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Data Loss Cruft (Corruption)

This cruft algorithm downloads a recent photo from the Whitehouse.gov website as well as a report published by The Bureau of Investigative Journalism listing U.S. covert drone war casualty estimates. The text file of casualty estimates is literally inserted into the binary code of The White House photo. The drone war information becomes hidden from view, but corrupts the image producing visual distortion often referred to as a glitch. This work uses digital leftovers, consisiting of information either usually forgotten, or in the case of the drone war information, it is usually hidden, and in the process this cruft re-generates a new image by altering the data, which then reminds us of it's origin.

Covert Drone War Casualty Estimates

Covert Drone War Casualty Estimates CIA Drone Strikes in Pakistan 2004–2013 Total US strikes: 371 Obama strikes: 320 Total reported killed: 2,505-3,584 Civilians reported killed: 407-928 Children reported killed: 164-195 Total reported injured: 1,111-1,493 US Covert Action in Yemen 2002–2013 Confirmed US drone strikes: 50-60 Total reported killed: 254-370 Civilians reported killed: 15-56 Children reported killed: 2-3 Reported injured: 65-147 Possible extra US drone strikes: 81-100 Total reported killed: 289-463Civilians reported killed: 23-48Children reported killed: 6-9Reported injured: 81-106 All other US covert operations: 12-77 Total reported killed: 148-377Civilians reported killed: 60-88Children reported killed: 25-26Reported injured: 22-111 US Covert Action in Somalia 2007–2013 US drone strikes: 3-9 Total reported killed: 7-27 Civilians reported killed: 0-15 Children reported killed: 0 Reported injured: 2-24 All other US covert operations: 7-14 Total reported killed: 47-143 Civilians reported killed: 7-42 Children reported killed: 1-3 Reported injured: 12-20 Methodology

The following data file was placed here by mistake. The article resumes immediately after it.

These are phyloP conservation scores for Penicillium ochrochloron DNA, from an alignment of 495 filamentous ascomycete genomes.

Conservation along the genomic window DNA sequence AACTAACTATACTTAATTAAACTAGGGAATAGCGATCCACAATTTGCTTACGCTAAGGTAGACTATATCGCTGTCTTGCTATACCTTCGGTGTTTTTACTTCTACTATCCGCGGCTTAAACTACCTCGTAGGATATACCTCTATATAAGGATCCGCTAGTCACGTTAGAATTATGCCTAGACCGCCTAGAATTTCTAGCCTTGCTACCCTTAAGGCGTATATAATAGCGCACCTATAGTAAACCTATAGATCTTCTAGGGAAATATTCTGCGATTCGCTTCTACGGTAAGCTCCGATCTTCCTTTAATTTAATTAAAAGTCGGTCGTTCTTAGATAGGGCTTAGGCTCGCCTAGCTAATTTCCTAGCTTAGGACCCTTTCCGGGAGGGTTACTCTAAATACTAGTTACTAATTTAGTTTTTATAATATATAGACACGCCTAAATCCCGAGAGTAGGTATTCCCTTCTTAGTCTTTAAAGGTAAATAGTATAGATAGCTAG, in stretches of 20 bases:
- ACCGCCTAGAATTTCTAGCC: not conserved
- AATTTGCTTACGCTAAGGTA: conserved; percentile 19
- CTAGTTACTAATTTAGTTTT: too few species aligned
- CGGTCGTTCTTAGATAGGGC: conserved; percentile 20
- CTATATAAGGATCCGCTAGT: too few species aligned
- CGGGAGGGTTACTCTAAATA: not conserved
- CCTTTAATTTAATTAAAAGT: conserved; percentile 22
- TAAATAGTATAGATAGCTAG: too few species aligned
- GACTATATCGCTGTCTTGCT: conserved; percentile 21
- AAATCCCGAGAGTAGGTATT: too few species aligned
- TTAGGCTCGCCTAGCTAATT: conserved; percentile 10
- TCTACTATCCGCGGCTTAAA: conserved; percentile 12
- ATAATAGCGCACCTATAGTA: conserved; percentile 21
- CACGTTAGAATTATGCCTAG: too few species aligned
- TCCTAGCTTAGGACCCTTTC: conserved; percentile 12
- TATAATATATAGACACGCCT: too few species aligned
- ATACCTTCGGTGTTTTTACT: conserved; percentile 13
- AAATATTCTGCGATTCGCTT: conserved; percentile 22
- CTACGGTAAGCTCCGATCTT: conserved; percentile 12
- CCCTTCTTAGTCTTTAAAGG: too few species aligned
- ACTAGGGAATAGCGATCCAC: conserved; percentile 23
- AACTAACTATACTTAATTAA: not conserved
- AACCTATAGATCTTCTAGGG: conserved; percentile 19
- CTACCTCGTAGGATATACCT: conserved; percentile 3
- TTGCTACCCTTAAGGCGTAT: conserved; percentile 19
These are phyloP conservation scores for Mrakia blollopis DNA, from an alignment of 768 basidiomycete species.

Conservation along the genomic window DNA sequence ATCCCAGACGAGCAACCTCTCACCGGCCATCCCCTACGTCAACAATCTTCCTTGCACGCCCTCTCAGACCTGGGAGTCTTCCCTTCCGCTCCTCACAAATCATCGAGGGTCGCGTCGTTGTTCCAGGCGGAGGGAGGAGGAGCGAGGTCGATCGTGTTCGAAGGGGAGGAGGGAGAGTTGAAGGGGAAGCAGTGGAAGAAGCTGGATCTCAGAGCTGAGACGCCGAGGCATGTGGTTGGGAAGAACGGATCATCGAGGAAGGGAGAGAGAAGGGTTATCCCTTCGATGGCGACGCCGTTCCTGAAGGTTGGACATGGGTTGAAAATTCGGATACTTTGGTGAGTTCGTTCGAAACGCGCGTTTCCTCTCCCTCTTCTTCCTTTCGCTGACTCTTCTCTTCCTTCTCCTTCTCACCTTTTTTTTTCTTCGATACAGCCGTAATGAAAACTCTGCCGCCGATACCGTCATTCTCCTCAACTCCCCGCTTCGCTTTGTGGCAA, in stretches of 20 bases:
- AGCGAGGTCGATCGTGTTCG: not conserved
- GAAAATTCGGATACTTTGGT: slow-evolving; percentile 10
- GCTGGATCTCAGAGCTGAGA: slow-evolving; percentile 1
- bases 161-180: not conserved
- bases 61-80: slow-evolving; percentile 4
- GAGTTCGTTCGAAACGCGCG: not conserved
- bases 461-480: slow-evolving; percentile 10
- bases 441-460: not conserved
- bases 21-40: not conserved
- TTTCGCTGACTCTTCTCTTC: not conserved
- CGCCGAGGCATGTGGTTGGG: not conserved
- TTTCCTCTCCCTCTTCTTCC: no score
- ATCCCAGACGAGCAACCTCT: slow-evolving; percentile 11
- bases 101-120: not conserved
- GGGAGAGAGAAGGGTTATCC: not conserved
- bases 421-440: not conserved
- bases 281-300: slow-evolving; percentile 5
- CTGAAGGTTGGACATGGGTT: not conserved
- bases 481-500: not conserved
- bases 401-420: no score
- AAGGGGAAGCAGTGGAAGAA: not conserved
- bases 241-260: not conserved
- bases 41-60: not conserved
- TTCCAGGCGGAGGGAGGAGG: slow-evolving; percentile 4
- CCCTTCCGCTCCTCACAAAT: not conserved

Casualty Estimates, CIA Drone Strikes. Retrieved from
http://www.thebureauinvestigates.com/category/projects/drones/

Further Resources

The Bureau of Investigative Journalism
The Bureau pursues journalism which is of public benefit. They undertake in depth research into the governance of public, private and third sector organisations and their influence. They make their work freely available under a Creative Commons licence.

Covert Drone War provides a full dataset of all known US drone attacks in Pakistan, Somalia and Yemen. This analysis has changed the public’s understanding of US actions and revealed that under Obama over 3,000 people, including nearly 500 civilians, have been killed by drones. The findings have been used widely in media outlets including the New York Times, Pakistan’s Dawn, and the BBC. In 2013 the Drones team won the Martha Gellhorn Award for Journalism, was invited to give evidence to the UK’s All Party Parliamentary Group on Drones and was commended by Jamie Shea, assistant deputy general secretary, NATO and Christof Heyns, United Nations special rapporteur on extra judicial killings.




CRUFT: Art from Digital Leftovers

The relentless flow of information on the Internet that quickly becomes digital leftovers is examined by my art practice to reveal a relationship in which we don't simply consume media, but are also consumed by it. I explore the Internet as source material to be appropriated, taken apart, juxtaposed, and recycled by writing computer code that is automated and runs on a 24/7 schedule producing a form of collage I call Cruft. The resulting artwork allows me to investigate broader issues of originality, authorship, reproduction and temporality.

In response to the intense pace and constant change happening online, my art practice includes a slower and thoughtful method of applying traditional media such as charcoal, paint, wax and ink, to prints of selected Cruft images. These analog images are created over longer periods of time resulting in a meditative process that subverts the goals of speed, spectacle and distraction, offering an opportunity for slower looking and deeper thinking compared to the crushing overload of an endless stream of Cruft produced by automated computer processes.

The Internet has the ability to provide freedom by connecting us at great distances, democratizing the world's knowledge, and facilitating disruption and resistance to systems of power. It can also simultaneously provide control by restricting and regulating our thoughts and actions while propagating fear, divisiveness, surveillance and repression. My art practice delves into the very nature of the Internet, pulling at it’s strengths and exposing the flaws, producing what has been coined Post-Internet art, that by definition references the "network" that we all inhabit, and ultimately, it's effects on our society and culture.

Robert Spahr
Carbondale, IL
August 2018